We practice traditional medicine, or do we?
Because Chinese medicine has roots and writings that go back into misty history, it’s easy to imagine we practice much like your average Qing or Ming doctor. But the truth is, the way practitioners worked even just a hundred years ago would be quite foreign to the standards of today.
In this conversation with Eric Karchmer we explore some of the themes and historic insights from his new book Prescriptions for Virtuosity, The Post Colonial Struggle of Chinese Medicine.
I’m serious when I tell you— it’s going to blow your mind.read more
In this conversation, our guest Efrem Korngold said, “the definition of a good paradigm is that you can apply it effectively to new problems.”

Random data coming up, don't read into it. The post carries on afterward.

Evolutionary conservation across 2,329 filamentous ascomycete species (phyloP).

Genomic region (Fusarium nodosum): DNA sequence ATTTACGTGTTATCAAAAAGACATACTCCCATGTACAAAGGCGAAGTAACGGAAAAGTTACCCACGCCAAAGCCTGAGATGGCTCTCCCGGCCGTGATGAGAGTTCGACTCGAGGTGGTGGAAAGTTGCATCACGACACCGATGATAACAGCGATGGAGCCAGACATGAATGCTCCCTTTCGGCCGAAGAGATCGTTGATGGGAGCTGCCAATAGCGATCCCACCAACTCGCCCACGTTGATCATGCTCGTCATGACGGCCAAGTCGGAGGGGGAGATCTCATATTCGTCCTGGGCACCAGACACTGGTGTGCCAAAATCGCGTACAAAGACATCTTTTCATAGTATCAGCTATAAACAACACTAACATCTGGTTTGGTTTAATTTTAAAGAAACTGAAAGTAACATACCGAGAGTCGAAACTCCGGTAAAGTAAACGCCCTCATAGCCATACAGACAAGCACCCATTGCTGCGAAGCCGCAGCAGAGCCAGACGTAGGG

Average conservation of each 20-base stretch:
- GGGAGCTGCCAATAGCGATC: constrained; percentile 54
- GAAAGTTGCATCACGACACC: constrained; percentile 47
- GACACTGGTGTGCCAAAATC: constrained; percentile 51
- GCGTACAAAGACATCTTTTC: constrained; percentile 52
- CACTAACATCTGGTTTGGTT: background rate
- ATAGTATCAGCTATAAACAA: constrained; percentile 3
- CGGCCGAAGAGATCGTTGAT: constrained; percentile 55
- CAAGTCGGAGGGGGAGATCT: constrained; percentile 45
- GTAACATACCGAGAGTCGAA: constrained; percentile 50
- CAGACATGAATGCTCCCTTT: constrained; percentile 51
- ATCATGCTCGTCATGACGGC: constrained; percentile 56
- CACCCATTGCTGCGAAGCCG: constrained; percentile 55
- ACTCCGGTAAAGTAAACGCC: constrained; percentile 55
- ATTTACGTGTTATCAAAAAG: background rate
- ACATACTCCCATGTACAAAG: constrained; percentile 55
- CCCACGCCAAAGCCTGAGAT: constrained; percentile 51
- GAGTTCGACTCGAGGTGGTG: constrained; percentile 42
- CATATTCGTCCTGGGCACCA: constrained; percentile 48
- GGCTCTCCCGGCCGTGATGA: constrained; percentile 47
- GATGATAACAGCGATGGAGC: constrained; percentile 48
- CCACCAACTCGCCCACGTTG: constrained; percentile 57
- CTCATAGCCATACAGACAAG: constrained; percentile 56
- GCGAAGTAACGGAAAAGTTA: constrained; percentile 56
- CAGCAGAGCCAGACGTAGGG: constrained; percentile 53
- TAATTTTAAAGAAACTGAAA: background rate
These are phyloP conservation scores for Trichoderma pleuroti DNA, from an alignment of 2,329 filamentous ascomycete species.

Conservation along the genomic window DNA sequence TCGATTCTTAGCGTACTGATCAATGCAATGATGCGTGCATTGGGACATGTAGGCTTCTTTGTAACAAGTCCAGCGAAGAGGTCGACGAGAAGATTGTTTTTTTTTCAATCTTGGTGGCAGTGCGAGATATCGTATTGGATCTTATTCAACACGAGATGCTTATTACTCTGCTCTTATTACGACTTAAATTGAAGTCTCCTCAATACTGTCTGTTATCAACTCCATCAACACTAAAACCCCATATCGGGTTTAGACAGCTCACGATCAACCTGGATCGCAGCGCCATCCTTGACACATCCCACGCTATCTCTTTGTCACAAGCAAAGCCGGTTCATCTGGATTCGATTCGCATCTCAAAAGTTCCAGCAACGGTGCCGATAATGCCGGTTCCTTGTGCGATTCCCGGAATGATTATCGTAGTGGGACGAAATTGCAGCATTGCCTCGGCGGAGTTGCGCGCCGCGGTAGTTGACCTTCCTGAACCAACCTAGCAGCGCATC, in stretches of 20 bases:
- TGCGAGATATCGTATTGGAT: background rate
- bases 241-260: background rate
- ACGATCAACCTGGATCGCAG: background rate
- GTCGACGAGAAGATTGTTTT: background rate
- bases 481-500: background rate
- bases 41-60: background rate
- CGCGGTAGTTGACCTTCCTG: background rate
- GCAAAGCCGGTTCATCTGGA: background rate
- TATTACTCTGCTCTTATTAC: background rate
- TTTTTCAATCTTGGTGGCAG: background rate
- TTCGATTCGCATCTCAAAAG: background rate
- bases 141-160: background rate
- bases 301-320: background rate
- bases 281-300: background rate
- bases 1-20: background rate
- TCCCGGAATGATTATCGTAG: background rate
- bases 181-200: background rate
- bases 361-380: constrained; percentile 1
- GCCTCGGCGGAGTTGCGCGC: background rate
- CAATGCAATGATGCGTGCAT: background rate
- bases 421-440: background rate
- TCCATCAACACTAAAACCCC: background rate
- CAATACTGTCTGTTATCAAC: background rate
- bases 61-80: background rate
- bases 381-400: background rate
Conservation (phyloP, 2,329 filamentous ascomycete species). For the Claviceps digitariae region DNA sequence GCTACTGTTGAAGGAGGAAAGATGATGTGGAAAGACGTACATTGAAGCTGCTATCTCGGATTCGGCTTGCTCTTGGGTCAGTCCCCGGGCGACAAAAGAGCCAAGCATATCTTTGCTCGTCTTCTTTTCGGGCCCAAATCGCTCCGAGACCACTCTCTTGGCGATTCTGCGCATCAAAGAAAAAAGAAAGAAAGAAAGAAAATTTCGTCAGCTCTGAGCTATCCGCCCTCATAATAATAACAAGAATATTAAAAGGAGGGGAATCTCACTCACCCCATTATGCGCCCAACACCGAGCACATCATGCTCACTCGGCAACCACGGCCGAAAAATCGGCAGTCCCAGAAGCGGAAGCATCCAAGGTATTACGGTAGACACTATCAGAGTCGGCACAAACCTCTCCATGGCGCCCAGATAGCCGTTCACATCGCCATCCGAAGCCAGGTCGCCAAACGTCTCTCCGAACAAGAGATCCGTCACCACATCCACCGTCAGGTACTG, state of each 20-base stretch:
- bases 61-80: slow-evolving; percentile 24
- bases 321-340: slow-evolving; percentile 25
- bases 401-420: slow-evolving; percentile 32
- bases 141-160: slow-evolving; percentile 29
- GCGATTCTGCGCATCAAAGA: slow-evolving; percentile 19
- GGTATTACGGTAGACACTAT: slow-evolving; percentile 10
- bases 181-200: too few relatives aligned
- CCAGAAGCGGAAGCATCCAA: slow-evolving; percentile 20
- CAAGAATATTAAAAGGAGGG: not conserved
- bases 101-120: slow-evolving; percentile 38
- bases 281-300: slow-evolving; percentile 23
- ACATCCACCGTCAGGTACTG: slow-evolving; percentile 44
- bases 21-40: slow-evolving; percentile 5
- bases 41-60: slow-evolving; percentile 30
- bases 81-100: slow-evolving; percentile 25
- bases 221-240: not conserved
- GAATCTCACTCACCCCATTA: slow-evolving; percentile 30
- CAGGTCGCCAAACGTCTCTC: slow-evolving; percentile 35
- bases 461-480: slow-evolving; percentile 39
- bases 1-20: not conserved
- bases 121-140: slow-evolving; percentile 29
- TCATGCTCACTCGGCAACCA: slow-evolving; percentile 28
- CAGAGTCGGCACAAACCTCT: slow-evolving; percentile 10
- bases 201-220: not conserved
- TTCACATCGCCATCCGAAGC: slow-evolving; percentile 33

You know how sometimes you hear something and it stops you dead in your tracks, it rings true in a way that you can feel in your bones, muscles and blood. I heard this and felt the truth of it. What’s more was his further comment that Chinese medicine; it’s good paradigm.
Listen into this conversation on the early days of Chinese medicine emerging into the mainstream in California, the way fearlessness helps to develop you as an acupuncturist and why imagination is so vitally important to the craftsperson.read more
“My Po made the decision.”